Make things short
The only thing I think could stretch Roger's career at the highest level is an improvement of the effectiveness of his serve. A process that he should have started a few seasons ago already, in the wake of the resounding victory at Wimbledon 2009, when a brave Roddick was buried under more than 50 aces in the final.
That match should have been the cornerstone on which building the last phase of his career, activating a kind of, so to say, "Sampras-sization" process, heavily unbalance his game on the effectiveness of serve, so to save energy, get many "low-cost" points from the physical (and mental) point of view, and then focus the maximum physical effort in the return games. Not an easy process for Roger, who loves too much rallying from behind, drawing his magical trajectories with his shots getting winners with unreal angles in anticipation.
But tennis has changed, it's getting more and more physical, and it is unthinkable that, at 33, the Swiss God can stand the "famous" 54 top-spin hits by Djokovic and Nadal... which is what would be needed to win a Slam final.
Besides, he had at his side right Annacone, the one who led the last part of Sampras' career, earning him the last big trophies just thanks to the outstanding effectiveness of his serve.
The meaning of the challenge
What to draw from Edberg, then? What is the meaning of the challenge? In addition to a greater focus on tennis efficiency, maybe I would expect a wait-less Roger, who would try to move the game very early at the cost of making mistakes in order not to be forced into defense.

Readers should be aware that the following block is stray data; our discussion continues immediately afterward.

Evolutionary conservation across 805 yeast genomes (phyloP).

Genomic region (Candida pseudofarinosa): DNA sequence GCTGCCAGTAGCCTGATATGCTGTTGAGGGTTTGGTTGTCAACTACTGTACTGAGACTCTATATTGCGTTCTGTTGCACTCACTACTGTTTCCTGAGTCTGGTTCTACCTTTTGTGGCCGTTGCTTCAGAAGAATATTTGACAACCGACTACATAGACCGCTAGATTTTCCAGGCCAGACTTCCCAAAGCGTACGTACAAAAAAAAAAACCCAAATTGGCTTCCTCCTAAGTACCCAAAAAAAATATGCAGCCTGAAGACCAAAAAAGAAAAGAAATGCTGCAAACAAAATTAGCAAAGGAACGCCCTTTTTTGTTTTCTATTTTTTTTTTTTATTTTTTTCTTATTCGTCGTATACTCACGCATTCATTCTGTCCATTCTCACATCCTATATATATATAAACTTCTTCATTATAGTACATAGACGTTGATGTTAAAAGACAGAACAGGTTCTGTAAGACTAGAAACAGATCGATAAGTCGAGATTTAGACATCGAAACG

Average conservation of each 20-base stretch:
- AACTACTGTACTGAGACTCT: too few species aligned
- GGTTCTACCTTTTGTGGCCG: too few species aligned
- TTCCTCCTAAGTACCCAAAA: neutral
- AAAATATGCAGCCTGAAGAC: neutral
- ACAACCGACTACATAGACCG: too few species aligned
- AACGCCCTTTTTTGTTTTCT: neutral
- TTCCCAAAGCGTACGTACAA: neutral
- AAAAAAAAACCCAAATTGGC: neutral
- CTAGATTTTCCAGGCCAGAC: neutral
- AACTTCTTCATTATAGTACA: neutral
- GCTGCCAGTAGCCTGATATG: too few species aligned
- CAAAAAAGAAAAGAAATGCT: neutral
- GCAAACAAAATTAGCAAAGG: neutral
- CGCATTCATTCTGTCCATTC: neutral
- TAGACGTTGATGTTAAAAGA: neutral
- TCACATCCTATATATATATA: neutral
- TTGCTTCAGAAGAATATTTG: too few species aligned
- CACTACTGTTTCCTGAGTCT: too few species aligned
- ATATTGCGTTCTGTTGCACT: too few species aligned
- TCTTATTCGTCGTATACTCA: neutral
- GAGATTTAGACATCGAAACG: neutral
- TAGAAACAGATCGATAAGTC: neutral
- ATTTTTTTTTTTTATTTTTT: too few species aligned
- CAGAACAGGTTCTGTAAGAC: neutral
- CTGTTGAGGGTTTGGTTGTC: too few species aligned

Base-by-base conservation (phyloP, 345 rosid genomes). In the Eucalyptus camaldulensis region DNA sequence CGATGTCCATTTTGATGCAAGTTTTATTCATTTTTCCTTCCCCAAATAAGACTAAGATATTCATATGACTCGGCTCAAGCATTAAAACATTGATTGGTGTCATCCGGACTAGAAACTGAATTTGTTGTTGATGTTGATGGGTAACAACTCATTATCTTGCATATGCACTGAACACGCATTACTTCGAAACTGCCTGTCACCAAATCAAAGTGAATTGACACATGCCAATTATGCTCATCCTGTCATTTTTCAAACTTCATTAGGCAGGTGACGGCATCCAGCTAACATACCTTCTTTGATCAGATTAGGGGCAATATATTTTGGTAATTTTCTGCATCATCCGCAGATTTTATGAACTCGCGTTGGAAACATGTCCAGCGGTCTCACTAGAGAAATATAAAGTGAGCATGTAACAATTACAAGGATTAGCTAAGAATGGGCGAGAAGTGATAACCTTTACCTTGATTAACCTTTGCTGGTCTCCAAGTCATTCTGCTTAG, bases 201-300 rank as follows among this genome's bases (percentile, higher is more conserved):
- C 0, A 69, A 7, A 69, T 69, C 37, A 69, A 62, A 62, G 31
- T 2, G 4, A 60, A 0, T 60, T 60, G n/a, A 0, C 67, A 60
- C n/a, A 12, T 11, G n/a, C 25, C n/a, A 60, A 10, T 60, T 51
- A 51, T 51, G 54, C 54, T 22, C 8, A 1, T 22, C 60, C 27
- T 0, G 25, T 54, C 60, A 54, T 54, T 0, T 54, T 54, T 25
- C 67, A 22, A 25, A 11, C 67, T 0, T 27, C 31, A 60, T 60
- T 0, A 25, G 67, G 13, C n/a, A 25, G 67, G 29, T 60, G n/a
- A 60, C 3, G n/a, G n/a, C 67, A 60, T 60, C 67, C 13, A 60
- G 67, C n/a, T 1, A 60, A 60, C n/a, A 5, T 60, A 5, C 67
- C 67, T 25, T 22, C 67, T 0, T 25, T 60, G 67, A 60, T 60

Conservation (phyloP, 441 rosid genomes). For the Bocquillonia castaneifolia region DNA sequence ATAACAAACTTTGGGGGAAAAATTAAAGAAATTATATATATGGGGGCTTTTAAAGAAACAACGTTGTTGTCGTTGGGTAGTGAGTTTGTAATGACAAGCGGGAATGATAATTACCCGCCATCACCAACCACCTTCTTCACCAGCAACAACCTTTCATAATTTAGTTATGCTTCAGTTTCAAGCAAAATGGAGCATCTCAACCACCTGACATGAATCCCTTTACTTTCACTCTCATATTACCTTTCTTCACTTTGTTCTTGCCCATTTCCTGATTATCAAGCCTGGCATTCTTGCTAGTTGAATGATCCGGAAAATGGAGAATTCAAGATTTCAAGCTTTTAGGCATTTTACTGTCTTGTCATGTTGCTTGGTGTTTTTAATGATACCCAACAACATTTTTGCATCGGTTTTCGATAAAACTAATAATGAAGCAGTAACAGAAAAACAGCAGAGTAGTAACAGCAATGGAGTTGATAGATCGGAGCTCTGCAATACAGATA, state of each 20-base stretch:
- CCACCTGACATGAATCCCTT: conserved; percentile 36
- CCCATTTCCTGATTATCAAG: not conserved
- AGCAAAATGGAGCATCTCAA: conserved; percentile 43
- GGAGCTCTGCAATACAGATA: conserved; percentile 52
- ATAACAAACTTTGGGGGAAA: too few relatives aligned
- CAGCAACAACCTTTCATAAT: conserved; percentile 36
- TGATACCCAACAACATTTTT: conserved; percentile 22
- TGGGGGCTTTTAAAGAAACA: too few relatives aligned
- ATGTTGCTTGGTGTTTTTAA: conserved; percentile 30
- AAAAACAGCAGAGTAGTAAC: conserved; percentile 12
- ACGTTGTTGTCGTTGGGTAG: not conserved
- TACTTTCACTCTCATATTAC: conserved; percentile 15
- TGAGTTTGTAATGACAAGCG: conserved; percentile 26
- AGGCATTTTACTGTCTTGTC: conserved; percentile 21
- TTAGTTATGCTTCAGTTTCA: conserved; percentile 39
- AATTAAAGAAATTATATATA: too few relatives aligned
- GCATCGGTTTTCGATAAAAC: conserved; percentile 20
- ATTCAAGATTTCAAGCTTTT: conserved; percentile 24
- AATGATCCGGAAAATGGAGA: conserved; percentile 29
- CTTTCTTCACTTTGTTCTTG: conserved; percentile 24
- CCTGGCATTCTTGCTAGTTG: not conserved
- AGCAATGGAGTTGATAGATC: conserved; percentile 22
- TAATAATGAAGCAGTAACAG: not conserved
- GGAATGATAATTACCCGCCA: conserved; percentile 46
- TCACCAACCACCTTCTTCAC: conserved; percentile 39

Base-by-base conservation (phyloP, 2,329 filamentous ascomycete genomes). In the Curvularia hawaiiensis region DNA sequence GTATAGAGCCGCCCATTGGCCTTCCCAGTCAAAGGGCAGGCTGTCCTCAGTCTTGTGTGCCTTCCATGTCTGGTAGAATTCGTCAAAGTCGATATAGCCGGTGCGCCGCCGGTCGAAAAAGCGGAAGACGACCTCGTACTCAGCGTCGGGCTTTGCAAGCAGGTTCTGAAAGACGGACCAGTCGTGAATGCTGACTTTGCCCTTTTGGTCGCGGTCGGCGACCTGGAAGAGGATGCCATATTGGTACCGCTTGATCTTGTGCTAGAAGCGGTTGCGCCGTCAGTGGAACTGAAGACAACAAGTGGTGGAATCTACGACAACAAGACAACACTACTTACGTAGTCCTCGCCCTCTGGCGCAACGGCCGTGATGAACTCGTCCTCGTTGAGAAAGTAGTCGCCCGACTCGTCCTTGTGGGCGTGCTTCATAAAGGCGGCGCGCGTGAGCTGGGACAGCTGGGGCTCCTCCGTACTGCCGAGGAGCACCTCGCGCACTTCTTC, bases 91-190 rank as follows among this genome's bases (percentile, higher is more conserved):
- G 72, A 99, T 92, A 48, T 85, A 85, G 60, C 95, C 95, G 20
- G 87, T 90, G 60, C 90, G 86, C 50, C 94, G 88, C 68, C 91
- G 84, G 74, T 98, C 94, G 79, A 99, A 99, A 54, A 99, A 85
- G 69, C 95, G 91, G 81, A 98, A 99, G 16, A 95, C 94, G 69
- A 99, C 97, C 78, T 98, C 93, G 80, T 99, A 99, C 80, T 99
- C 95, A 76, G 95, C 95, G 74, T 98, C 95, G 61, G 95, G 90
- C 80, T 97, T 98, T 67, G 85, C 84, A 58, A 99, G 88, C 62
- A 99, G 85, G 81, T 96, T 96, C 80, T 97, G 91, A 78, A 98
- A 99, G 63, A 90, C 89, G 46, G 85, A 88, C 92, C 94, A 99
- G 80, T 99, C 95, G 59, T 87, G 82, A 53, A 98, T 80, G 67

Not a plan of systematic, Edberg-style net attack because times have changed, and Federer himself has stated several times that play a lot of volleys is very risky and percentage loser, given the current conditions (heavy balls, very high rebounds, extreme top-spin).
Where Edberg could really help Federer is in the selection of his shots, especially in mixing well his top-spin backhand with the sliced one, for the changes of pace and not to lose yards on court. And more generally try to frame his existing strengths in a more rigid game plan, but functional to take the best out of his technical superiority. And who follows Roger knows well how he has never been a tactical genius... even Edberg was not, apparently, but beware: the Swede was an outstanding performer of percentage tennis, one who maximized his strengths covering his weaknesses. Not the ultimate in versatility, but not even so clueless on the tactical level, this aspect unfairly little stressed during his career.
This is the meaning of the challenge, and Federer's magics will know how to challenge senses.
Imagine a Roger that, thanks to the coaching of Edberg often takes the net and touches up the ball would be an absolute "cool". In a tennis now completely anchored to heavy topspin blows from behind, even just dreaming of its most beloved actor trying to make the attacking game shine again, volley with consistency, would be a bold thought.
Yet several times Edberg said that the hard-hitters are no longer technically and mentally used to facing an opponent that would challenge them in a game of attack and passings, and so the space for a skilful attacking tennis is still there.
Who knows. This would be the ultimate challenge, to partly revive the attacking game. It would be the most noble testament also for a man called Roger Federer.